“There is no single or specific act or omission in the course of events which can properly be said to constitute a predictable link leading to the chain of events leading to the defendant killing Richard Whelan while there was an outstanding warrant for his arrest,” the inspectors reported. “However, what we have found is what may best be described as a lackadaisical or nonchalant approach within the criminal justice system to many routine aspects of the handling of cases, the cumulative effect of which was to lead to the [killing].

The inspectors’ warning should be heeded, say the district judges.

“It is clear to those of us who sit daily in the magistrates’ courts from our meetings with relatively senior CPS and court legal staff that they are not even aware of the review’s conclusions and recommendations. In our experience, there continues daily in magistrates’ courts to be a lack of diligence in verifying suggested bail conditions and scant evidence of prompt and thereafter effective enforcement of those conditions.”

The district judges referred to cases where a defendant appeared in court, only for it to become apparent that he had broken some of his conditions while on bail.

“Appropriate action is not always taken — namely the immediate arrest of the defendant pursuant to section 7 of the Bail Act 1976 — be it because of a lack of police resources or a lack of knowledge on the part of prosecutors and legal advisers as to the correct procedure to be adopted.”

Crown Prosecution Service lawyers routinely provide the court with a list of previous convictions that does not include up-to-date details of the last period in custody nor impending prosecutions for which the defendant may already be on bail, the district judges complain.

“The police often bail offenders who are already subject to and have offended on bail; indeed it is not uncommon to witness in court the non-attendance of defendants bailed by the police for offences which include failure to surrender to bail.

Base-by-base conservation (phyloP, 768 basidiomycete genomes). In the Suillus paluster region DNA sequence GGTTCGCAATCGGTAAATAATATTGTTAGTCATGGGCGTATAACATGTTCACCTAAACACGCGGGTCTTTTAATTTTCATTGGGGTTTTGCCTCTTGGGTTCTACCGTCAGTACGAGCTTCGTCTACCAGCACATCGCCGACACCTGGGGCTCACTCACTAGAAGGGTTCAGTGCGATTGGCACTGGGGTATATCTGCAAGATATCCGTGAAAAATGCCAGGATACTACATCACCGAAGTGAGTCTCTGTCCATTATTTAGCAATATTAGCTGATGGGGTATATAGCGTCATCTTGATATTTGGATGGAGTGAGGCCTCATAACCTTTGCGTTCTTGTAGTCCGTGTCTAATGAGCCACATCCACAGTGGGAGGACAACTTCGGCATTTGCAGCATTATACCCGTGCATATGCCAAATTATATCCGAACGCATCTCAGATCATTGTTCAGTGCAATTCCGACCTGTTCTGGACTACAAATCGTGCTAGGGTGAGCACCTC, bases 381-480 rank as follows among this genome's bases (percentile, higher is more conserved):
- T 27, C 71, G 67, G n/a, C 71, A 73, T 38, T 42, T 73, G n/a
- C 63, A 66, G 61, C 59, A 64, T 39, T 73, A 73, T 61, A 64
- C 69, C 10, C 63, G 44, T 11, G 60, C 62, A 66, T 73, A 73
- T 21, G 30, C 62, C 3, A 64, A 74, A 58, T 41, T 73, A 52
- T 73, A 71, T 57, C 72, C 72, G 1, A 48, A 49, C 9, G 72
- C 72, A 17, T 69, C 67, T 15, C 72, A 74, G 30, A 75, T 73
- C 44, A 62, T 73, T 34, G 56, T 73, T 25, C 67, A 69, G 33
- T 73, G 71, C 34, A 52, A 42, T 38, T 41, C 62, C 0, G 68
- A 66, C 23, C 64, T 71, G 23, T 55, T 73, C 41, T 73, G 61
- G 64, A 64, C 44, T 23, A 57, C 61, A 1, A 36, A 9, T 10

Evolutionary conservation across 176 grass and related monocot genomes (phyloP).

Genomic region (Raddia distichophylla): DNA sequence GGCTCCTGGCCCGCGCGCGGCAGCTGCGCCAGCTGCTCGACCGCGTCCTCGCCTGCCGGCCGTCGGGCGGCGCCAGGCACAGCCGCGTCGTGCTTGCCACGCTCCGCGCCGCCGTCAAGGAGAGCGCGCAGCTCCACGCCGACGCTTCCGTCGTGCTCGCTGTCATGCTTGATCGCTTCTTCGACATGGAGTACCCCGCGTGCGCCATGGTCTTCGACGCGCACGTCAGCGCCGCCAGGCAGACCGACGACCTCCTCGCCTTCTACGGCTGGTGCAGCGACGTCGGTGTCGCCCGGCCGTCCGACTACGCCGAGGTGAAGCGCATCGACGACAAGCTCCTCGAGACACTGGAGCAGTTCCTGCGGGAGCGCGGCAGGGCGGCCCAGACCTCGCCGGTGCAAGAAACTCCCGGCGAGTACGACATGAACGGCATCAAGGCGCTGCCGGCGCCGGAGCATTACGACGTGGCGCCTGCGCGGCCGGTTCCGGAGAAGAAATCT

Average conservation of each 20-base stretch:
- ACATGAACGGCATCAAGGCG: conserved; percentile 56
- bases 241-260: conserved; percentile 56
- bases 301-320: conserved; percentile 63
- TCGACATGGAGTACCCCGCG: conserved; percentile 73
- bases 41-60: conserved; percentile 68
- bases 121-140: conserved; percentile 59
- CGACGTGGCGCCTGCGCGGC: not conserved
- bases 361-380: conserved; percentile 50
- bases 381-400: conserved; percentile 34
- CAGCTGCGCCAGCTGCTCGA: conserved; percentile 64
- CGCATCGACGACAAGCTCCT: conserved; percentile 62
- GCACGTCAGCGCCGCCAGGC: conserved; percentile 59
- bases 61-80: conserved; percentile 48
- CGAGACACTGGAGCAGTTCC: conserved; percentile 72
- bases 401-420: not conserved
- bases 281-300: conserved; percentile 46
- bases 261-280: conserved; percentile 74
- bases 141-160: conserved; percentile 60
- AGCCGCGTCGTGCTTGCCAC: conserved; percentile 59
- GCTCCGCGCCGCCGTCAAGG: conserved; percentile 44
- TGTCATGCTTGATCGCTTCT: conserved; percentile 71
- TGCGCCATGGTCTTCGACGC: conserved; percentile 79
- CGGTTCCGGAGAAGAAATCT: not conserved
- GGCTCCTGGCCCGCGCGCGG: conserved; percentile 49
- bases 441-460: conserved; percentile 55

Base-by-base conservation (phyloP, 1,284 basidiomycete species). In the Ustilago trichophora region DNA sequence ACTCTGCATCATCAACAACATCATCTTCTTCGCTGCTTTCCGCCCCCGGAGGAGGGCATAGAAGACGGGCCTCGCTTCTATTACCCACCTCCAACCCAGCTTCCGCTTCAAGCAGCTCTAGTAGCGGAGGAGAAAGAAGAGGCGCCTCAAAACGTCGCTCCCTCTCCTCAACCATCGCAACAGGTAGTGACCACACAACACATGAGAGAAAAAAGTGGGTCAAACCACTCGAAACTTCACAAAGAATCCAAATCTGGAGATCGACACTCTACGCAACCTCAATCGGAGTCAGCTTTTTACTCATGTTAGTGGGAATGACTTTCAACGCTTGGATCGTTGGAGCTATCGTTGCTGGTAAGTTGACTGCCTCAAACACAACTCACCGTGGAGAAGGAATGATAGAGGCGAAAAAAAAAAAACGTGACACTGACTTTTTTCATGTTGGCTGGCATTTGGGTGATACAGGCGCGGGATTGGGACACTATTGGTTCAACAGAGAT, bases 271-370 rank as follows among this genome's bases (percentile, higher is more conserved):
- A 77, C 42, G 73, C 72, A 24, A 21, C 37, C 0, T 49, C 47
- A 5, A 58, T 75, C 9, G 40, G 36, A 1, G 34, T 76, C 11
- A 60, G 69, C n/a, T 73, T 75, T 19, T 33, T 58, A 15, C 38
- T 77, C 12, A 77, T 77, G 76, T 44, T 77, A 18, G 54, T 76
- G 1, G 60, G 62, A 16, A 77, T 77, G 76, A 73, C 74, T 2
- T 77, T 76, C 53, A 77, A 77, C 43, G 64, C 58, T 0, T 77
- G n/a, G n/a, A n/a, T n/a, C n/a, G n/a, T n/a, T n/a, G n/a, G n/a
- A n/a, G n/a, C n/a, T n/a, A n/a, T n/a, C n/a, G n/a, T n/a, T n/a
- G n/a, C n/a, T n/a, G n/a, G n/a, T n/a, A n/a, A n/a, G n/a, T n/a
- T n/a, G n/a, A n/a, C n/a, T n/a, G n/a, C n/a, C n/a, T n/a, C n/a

“A failure by the police to understand the provisions of the Bail Act 1976 and their application is evident in some areas, as is their refusal to accept assistance offered both by court and CPS staff to engage in joint training for those responsible for making/advising on decisions as to bail.”

The district judges’ response is endorsed by the campaign group Justice, which quotes a further extract from the inspectorate report.

“The most striking feature of our findings,” said the inspectors, “does not relate to the systems and processes which were then in operation (some of which could be stronger), but to the attitudes and cultures of the criminal justice system to the handling of cases involving the commission of further offences while the defendant is on bail and the degree of tolerance towards non-compliance with bail conditions.”

The message to Mr Straw is clear — indeed it has been since the inspectorate report was published in April. We don’t need a high-profile change in the law on bail. What we do need is steady, unglamorous training to ensure that the existing law is properly applied.

But that would cost money, as well as bumping up the prison population. Something of a dilemma for the Government? Its response to this consultation paper should make interesting reading.